To get to the Devil’s Pool we had to swim in a V shape type formation towards a cluster of rocks jutting out on the waterfall’s edge. We set off swimming diagonally against the current for about 20-30m then swam diagonally with the current in the opposite direction for another 30m or so.

If you bear in mind that we were swimming across the Zambezi and all that separated us from the edge of the Falls were a few rocks interspersed within the river and a rope that had been placed along the surface of the water so that there was something to try and grab on to if we got swept away by the current towards the edge of the falls, then you’ll realize what a crazy swim this actually is. And, as you’d expect in Africa, there are no life jackets, no health and safety assessments, no helmets, no security ropes, not even an enquiry as to whether you are able to swim 60m. You basically jump in and put your life in the hands of your guide.

Fortunately, Kelvin does this every day and reads the river as one would a book. He knows exactly where and how to swim.across to the pool. When we reached the cluster of rocks we clambered across them then Kelvin told us to sit and take a breather.

Meanwhile, the guy who had our cameras had walked along the very edge of the falls hopping from stone to stone as the water rushed past his feet and over the edge. Saying that he was perilously close to the edge is an understatement; he was stood on the very edge of the waterfalls, if his foot slipped or there was a sudden surge of water, he would have been over the edge.

We, on the other hand, slipped down a rock then swam into a patch of slightly calmer water in the river known as the Devil’s Pool. Kelvin swam across and stood at the edge of the poo: if you swam to the right of him, you’d be dragged by the river over the Falls; to his left, you’d be protected from going over by a small lip of rock just below the water surface. Devil’s Pool is about 8m deep so whilst the water flows through the pool and over the edge of the falls, the rocky edge to the pool allows you to sit on top of the Falls with water gushing all around you, without going over.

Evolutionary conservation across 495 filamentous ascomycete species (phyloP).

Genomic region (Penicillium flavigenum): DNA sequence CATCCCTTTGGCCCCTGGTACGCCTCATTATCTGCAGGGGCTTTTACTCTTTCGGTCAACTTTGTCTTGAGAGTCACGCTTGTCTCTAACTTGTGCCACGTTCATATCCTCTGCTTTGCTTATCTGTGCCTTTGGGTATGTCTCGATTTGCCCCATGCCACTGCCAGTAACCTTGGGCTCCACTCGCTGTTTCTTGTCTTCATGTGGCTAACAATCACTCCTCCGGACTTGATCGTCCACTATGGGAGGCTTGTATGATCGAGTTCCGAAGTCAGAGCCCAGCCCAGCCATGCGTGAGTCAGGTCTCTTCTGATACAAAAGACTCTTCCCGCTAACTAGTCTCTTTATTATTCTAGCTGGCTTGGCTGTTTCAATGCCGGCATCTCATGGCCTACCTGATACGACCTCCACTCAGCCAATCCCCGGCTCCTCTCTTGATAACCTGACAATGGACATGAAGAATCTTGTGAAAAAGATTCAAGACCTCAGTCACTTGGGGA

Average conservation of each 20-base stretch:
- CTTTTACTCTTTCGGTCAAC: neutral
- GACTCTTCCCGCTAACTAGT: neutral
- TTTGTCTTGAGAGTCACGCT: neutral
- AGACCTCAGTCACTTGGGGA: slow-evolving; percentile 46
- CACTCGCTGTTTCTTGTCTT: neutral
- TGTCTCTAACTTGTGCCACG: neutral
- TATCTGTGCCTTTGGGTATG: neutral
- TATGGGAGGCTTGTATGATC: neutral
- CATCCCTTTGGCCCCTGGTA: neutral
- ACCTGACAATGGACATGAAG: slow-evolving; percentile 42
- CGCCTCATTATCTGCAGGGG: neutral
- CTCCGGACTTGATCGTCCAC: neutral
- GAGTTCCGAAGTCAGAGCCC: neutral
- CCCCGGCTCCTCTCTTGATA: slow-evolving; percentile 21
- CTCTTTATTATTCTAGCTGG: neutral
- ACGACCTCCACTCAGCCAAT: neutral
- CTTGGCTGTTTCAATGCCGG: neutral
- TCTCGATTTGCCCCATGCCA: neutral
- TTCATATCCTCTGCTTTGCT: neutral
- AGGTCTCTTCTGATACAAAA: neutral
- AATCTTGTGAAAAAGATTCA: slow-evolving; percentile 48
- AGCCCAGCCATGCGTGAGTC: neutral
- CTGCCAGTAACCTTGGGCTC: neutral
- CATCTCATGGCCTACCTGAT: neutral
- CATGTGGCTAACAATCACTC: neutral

Our photographer, however, took little notice of heights or the risk of death and wandered about carefree along the very edge of the Falls taking photos of us. The whole experience was utterly exhilarating, as well as a touch foolhardy. Kelvin explained that they would only be allowing people to come to the pool for another few weeks as the water levels had begun to rise and it would be too dangerous with the coming wet season. In the wet season, the water rises and the Devil’s Pool and the surrounding rocks and islands cease to exist.

To get out of the pool, Kelvin clambered up on the rocks we’d slithered down and threw us a rope so that he could help us clamber out without us getting caught by the current. After our swim back to Livingstone Island, we sat down and enjoyed a much-needed beer!

Booze cruising on the Zambezi